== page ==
20 Dec Estimar by Rafa Zarfa: seafood in Barcelona
Good seafood is a luxury. I found it at Estimar, an intimate little restaurant, with Andalusian-born Rafa Zarfa at the helm. You can find Estimar in a side alleyway in the old city of Barcelona.
Look at the Estimar website, and you’ll hear, see and feel the sea. ‘Estimar‘ is ‘to love‘ in Catalan. ‘Mar‘ is ‘the sea’ and ‘est‘ are the three little letters found in many conjugations of the verb ‘to be’ in Romance languages.
Blue is the predominant ‘note’ colour at Estimar. The sea is blue, and blue is the colour of the sky. It’s a colour that gives energy. Party goers in a ‘blue’ bar stay longer than those in a space painted any other colour, says the BBC’s Horizon programme.
Where to find Estimar
Estimar is in one of Barcelona’s smallest streets: Carrer de Sant Antoni del Sombrerers, the Street of Saint Anthony of the Hatmakers. That’s what they used to do in this area, once upon a time: make hats. No longer. Now, it’s more about cafés and bars, and little designer stores.
If you’re coming from the main entrance to the Basilica of Santa Maria del Mar, turn first left after arriving at Casa Gispert, a shop famous for its treasure trove of nuts, spices and dried fruits. This is El Borne, an historic district and home to Senyor Parellada, where we had eaten the day before. Tourists abound in El Borne, although less so in November. Estimar is so hidden that only the cognoscenti find it.
I dropped into Estimar on my first morning in Barcelona. I was on the hunt for a table that evening. By chance, I arrived at the same time as Rafa Zarfa, the chef and owner. I knew it was him. He had a je-ne-sais-quoi star quality. I was lucky, as he was not there for my second and third visits. He had gone back home to Andalusia.
You can feel Rafa’s Andalusian roots in the vibe of Estimar. Andalusia is about fiestas, sun, merriment. The Catalans are known as the Swiss of Spain. I won’t go into stereotypes, so I will say no more. I’m British but I don’t eat pork pies. Everyone is an exception to the generalisation.
Before Rafa reached 25 years old, he had worked in restaurants with a total of 14 Michelin stars, all in Spain. He then returned to his native Seville and became head chef at La Hacienda Benazuza, the Andalusian outpost of Ferrán Adrian’s El Bullí, the world’s top restaurant for six years running until it closed in 2011 to make way for the elBullifoundation.
Rafa is married to Ana Gotanegro, Catalan born and bred. Ana has five generations of fish merchants in her family, all from the Gulf of Roses, on the Costa Brava. The sea is in her veins.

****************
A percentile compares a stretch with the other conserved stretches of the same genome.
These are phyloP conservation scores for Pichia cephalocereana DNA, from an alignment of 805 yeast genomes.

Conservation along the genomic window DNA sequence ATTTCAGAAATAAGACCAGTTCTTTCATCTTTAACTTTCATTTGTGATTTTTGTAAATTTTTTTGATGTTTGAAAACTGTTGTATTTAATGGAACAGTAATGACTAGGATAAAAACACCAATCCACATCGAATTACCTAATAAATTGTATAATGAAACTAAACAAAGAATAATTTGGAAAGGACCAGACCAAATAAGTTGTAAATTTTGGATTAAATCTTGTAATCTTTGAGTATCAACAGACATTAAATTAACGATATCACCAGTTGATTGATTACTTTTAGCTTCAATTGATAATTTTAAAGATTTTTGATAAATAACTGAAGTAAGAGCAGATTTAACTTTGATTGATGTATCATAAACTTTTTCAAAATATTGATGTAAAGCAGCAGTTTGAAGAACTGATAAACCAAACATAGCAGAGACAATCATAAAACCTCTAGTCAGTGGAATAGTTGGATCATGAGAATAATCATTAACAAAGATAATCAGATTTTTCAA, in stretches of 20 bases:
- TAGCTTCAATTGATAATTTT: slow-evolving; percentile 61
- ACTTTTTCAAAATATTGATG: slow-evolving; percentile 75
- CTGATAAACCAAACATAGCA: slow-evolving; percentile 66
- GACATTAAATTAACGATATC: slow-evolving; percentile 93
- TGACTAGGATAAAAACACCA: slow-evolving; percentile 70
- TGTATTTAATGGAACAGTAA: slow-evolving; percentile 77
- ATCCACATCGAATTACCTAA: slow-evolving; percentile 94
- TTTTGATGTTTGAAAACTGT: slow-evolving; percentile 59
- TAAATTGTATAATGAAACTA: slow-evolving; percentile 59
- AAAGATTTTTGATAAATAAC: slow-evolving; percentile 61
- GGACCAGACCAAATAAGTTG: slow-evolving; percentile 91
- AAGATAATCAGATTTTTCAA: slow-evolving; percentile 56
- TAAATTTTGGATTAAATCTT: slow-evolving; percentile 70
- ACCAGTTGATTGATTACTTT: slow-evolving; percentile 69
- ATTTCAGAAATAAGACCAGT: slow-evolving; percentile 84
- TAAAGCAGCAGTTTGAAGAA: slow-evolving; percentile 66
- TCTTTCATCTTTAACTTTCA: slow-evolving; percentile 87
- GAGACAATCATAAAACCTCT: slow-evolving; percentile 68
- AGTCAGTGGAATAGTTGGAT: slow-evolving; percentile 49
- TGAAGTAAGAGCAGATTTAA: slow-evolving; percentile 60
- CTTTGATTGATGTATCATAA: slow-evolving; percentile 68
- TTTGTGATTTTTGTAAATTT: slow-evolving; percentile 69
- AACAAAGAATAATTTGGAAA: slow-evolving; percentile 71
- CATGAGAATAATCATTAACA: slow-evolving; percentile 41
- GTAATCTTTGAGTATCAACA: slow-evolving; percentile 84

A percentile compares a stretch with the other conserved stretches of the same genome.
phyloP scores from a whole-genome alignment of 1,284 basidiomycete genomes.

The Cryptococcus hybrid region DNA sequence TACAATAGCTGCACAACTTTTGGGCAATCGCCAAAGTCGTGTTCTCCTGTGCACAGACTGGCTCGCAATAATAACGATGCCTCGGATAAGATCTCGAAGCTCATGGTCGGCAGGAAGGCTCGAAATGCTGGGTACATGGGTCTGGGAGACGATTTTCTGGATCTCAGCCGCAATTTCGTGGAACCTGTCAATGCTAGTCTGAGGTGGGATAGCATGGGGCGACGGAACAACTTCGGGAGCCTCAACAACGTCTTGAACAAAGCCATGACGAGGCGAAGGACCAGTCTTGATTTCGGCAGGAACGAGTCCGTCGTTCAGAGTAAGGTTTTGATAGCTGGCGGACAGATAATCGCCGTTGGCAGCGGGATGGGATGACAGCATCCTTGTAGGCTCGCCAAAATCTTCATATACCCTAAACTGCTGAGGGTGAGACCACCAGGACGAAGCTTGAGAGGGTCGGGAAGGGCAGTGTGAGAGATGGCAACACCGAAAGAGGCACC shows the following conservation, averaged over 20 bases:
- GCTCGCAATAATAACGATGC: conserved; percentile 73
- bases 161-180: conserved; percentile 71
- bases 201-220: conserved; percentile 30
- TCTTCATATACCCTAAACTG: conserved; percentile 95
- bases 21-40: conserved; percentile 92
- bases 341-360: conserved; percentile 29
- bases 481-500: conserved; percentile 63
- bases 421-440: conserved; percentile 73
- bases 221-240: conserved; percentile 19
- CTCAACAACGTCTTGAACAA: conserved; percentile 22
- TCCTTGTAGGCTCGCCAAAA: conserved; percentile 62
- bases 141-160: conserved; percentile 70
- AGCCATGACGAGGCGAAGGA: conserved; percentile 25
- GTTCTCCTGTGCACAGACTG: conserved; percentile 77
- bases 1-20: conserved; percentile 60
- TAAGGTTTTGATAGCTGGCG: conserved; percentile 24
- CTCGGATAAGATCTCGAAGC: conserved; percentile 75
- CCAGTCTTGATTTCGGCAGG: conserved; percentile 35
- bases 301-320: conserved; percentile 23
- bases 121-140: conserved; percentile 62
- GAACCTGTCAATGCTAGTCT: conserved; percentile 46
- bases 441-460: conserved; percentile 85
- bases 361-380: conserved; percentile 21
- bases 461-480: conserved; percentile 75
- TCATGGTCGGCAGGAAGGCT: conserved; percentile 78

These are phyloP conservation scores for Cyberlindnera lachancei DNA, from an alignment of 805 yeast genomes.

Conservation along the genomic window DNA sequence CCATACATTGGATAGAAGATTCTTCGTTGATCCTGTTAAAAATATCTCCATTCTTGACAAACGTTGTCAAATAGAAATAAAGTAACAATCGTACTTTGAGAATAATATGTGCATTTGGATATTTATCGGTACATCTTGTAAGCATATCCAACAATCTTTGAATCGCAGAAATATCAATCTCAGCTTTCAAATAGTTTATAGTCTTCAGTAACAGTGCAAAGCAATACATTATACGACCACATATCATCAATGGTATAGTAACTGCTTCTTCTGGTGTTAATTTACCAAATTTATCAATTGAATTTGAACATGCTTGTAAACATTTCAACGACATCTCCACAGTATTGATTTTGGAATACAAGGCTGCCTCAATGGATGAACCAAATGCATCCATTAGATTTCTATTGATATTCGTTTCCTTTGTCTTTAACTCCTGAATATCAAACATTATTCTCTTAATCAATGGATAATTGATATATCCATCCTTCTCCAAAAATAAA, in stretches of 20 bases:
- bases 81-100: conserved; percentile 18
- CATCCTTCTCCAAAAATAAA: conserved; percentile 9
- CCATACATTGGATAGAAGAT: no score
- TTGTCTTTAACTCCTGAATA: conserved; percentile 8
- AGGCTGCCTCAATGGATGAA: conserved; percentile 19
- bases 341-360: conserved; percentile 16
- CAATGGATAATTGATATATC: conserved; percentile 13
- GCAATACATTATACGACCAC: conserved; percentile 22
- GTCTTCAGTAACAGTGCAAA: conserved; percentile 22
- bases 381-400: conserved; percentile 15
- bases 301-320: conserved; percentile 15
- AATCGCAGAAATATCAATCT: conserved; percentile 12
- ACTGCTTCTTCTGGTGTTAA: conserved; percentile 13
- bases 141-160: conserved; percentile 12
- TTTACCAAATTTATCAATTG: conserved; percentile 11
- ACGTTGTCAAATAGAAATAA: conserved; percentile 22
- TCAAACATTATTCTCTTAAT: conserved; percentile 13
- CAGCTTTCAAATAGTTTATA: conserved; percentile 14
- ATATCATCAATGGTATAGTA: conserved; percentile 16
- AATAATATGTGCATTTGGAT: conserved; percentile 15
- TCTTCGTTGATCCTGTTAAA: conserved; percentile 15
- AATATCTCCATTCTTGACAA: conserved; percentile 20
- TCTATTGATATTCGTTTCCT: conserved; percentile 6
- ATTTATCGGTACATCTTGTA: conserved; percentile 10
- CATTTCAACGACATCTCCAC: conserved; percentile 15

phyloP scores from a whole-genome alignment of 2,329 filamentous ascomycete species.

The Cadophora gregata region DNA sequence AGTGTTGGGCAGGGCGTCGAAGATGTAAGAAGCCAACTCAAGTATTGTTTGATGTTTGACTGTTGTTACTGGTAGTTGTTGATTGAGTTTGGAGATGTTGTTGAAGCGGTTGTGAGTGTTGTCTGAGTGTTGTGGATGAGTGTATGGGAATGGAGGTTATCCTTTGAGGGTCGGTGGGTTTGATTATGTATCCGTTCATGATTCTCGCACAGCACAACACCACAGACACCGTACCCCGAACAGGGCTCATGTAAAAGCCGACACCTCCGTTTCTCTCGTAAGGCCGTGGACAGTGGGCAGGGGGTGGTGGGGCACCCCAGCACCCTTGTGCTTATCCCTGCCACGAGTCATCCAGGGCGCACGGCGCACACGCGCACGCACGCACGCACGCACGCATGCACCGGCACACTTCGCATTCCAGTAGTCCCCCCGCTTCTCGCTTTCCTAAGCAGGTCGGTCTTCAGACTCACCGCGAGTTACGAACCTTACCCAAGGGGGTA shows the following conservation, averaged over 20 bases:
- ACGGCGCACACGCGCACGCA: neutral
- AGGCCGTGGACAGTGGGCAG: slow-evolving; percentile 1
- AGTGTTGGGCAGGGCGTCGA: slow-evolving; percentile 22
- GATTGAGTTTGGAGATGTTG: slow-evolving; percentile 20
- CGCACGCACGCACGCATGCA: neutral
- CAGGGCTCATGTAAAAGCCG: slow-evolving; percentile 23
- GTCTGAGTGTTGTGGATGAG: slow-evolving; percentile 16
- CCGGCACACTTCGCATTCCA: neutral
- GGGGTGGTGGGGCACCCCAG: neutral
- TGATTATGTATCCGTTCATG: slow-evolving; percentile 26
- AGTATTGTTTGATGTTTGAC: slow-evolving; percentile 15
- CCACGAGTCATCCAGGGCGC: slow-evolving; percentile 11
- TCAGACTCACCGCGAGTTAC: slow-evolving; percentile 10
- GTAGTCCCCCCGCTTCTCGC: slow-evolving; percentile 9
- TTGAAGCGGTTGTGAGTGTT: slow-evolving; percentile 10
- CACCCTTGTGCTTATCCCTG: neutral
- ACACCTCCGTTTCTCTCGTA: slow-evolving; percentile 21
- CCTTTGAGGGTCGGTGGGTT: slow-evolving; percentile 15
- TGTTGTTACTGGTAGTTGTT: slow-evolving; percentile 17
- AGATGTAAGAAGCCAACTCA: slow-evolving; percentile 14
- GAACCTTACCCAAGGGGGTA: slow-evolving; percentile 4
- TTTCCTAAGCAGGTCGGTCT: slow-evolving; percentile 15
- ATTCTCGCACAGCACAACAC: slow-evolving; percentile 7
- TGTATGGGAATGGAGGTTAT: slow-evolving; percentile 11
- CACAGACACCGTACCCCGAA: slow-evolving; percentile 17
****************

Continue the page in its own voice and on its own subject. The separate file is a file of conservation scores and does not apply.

Our oceans at risk – an aside
I wonder for how much longer we will be able to eat wild seafood. Our seas are contaminated with plastic and microscopic pieces are entering the food chain.
An equivalent in plastic of the weight of around 1,500 elephants is dumped in our oceans each year (8 million metric tons).
The devastating effect is highlighted by the work of British photographer Mandy Barker, shortlisted this year for the prestigious Prix Pictet Awards with Beyond Drifting: Imperfectly Known Animals and now showing her series Plastic Sea in the newly opened East Wing Gallery in Dubai.
Hopefully we will continue to eat wild fish. Dutch-based organisation, Ocean Cleanup, is looking next year to start clearing the Great Pacific Garbage Patch, as it is called between Hawaii and California. They are aiming to clear all the world’s oceans of plastic debris. Still, we must stop putting plastic in the oceans in the first place.
One lunch at Estimar
Back to Estimar. I ate three times at Estimar in five days. I never do that usually. My policy is to eat once everywhere. I went back as Estimar made me feel content, body, mind and soul.
The pictures below are just some of what I ate over the three days …
Dishes are simply done, with a resulting exquisite taste and the quality of the produce shining through. There was no dumbing down of the ingredients by disguising them with a plethora of taste. The decor is wood, glass, blue, white, to give a natural look. The buzz is electric and casual… with the waitresses wearing white shirts, blue jeans and white trainers. Oh, and the bread and olive oil were really good.
First dinner at Estimar
Second dinner at Estimar
An aside on percebes
In Spain, percebes (goose barnacles) come from Galicia. They stick to the rocks in parts where the waves are strongest. The art of the percebeiro, the person who collects percebes, is passed down generation to generation. It’s a dangerous art, and I love this short little video (12 minutes) by David Berlain, released in 2012, on how the percebeiros live.
I was slightly disappointed that there was no natural wine. Natural wine is like marmite, you either love it or you don’t get it. I love it. I was tempted by the Vora La Mar from Alta Alella, a white wine from just north of Barcelona, made from Pansa Blanca, but I was put off by the ‘BARCELONA’ and ‘ORGANIC WINE 2016’ on the bottle.
In the end we stayed with water. I didn’t care. I can eat seriously good seafood without wine. In the meantime, I just keep on going back to the Estimar website to watch the swell of the blue sea, the white waves crashing and the spume frothing.
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